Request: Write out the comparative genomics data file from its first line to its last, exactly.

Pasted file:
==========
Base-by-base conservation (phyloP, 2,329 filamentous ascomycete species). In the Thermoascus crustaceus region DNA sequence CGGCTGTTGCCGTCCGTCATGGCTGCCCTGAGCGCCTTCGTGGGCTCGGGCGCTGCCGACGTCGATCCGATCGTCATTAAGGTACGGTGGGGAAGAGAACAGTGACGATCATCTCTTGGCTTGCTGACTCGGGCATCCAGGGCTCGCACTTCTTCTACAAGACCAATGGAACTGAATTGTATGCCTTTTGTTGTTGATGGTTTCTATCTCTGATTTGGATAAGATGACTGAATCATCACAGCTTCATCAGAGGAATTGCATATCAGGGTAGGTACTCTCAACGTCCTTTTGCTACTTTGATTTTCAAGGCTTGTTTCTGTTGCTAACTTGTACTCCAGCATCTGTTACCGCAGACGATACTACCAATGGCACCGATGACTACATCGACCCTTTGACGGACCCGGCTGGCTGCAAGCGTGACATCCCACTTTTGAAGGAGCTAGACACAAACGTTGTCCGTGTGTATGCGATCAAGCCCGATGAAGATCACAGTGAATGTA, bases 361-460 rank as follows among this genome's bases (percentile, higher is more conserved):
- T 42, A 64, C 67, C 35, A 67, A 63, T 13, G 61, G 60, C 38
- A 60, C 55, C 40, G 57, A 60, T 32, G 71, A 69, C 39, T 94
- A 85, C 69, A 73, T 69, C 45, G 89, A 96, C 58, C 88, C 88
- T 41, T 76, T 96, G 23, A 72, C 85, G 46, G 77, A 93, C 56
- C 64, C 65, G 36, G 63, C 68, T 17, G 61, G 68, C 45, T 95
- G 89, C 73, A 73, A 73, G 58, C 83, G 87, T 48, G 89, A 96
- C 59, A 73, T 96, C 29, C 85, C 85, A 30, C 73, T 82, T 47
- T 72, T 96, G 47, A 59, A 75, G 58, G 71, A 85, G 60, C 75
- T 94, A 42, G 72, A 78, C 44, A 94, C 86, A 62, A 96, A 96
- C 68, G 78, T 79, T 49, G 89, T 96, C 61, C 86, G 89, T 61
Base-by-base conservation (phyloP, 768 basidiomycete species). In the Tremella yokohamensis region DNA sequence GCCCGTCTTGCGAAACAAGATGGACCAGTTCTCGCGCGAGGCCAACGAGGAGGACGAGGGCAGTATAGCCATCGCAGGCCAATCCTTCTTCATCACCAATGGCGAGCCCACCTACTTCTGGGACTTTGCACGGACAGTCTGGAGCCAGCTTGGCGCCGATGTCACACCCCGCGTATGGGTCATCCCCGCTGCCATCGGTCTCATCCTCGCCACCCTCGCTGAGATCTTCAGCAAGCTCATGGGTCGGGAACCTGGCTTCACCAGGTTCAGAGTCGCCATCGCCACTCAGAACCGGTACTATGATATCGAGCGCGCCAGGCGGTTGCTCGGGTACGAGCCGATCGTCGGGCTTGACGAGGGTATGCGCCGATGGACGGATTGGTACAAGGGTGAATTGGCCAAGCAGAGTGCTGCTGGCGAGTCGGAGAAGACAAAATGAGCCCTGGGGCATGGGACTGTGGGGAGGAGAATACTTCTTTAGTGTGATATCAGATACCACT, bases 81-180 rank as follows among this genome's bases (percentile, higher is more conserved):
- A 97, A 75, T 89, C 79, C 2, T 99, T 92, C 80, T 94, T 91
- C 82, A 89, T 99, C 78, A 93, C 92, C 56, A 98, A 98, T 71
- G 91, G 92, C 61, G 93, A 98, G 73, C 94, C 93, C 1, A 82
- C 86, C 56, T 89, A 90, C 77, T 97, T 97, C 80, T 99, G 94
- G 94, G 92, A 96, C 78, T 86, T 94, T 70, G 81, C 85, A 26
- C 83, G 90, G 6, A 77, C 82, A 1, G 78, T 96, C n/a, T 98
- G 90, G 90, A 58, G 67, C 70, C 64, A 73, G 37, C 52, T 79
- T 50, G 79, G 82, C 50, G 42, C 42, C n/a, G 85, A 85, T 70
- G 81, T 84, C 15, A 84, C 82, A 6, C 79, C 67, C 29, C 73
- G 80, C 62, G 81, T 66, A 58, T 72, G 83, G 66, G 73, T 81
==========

Base-by-base conservation (phyloP, 2,329 filamentous ascomycete species). In the Thermoascus crustaceus region DNA sequence CGGCTGTTGCCGTCCGTCATGGCTGCCCTGAGCGCCTTCGTGGGCTCGGGCGCTGCCGACGTCGATCCGATCGTCATTAAGGTACGGTGGGGAAGAGAACAGTGACGATCATCTCTTGGCTTGCTGACTCGGGCATCCAGGGCTCGCACTTCTTCTACAAGACCAATGGAACTGAATTGTATGCCTTTTGTTGTTGATGGTTTCTATCTCTGATTTGGATAAGATGACTGAATCATCACAGCTTCATCAGAGGAATTGCATATCAGGGTAGGTACTCTCAACGTCCTTTTGCTACTTTGATTTTCAAGGCTTGTTTCTGTTGCTAACTTGTACTCCAGCATCTGTTACCGCAGACGATACTACCAATGGCACCGATGACTACATCGACCCTTTGACGGACCCGGCTGGCTGCAAGCGTGACATCCCACTTTTGAAGGAGCTAGACACAAACGTTGTCCGTGTGTATGCGATCAAGCCCGATGAAGATCACAGTGAATGTA, bases 361-460 rank as follows among this genome's bases (percentile, higher is more conserved):
- T 42, A 64, C 67, C 35, A 67, A 63, T 13, G 61, G 60, C 38
- A 60, C 55, C 40, G 57, A 60, T 32, G 71, A 69, C 39, T 94
- A 85, C 69, A 73, T 69, C 45, G 89, A 96, C 58, C 88, C 88
- T 41, T 76, T 96, G 23, A 72, C 85, G 46, G 77, A 93, C 56
- C 64, C 65, G 36, G 63, C 68, T 17, G 61, G 68, C 45, T 95
- G 89, C 73, A 73, A 73, G 58, C 83, G 87, T 48, G 89, A 96
- C 59, A 73, T 96, C 29, C 85, C 85, A 30, C 73, T 82, T 47
- T 72, T 96, G 47, A 59, A 75, G 58, G 71, A 85, G 60, C 75
- T 94, A 42, G 72, A 78, C 44, A 94, C 86, A 62, A 96, A 96
- C 68, G 78, T 79, T 49, G 89, T 96, C 61, C 86, G 89, T 61
Base-by-base conservation (phyloP, 768 basidiomycete species). In the Tremella yokohamensis region DNA sequence GCCCGTCTTGCGAAACAAGATGGACCAGTTCTCGCGCGAGGCCAACGAGGAGGACGAGGGCAGTATAGCCATCGCAGGCCAATCCTTCTTCATCACCAATGGCGAGCCCACCTACTTCTGGGACTTTGCACGGACAGTCTGGAGCCAGCTTGGCGCCGATGTCACACCCCGCGTATGGGTCATCCCCGCTGCCATCGGTCTCATCCTCGCCACCCTCGCTGAGATCTTCAGCAAGCTCATGGGTCGGGAACCTGGCTTCACCAGGTTCAGAGTCGCCATCGCCACTCAGAACCGGTACTATGATATCGAGCGCGCCAGGCGGTTGCTCGGGTACGAGCCGATCGTCGGGCTTGACGAGGGTATGCGCCGATGGACGGATTGGTACAAGGGTGAATTGGCCAAGCAGAGTGCTGCTGGCGAGTCGGAGAAGACAAAATGAGCCCTGGGGCATGGGACTGTGGGGAGGAGAATACTTCTTTAGTGTGATATCAGATACCACT, bases 81-180 rank as follows among this genome's bases (percentile, higher is more conserved):
- A 97, A 75, T 89, C 79, C 2, T 99, T 92, C 80, T 94, T 91
- C 82, A 89, T 99, C 78, A 93, C 92, C 56, A 98, A 98, T 71
- G 91, G 92, C 61, G 93, A 98, G 73, C 94, C 93, C 1, A 82
- C 86, C 56, T 89, A 90, C 77, T 97, T 97, C 80, T 99, G 94
- G 94, G 92, A 96, C 78, T 86, T 94, T 70, G 81, C 85, A 26
- C 83, G 90, G 6, A 77, C 82, A 1, G 78, T 96, C n/a, T 98
- G 90, G 90, A 58, G 67, C 70, C 64, A 73, G 37, C 52, T 79
- T 50, G 79, G 82, C 50, G 42, C 42, C n/a, G 85, A 85, T 70
- G 81, T 84, C 15, A 84, C 82, A 6, C 79, C 67, C 29, C 73
- G 80, C 62, G 81, T 66, A 58, T 72, G 83, G 66, G 73, T 81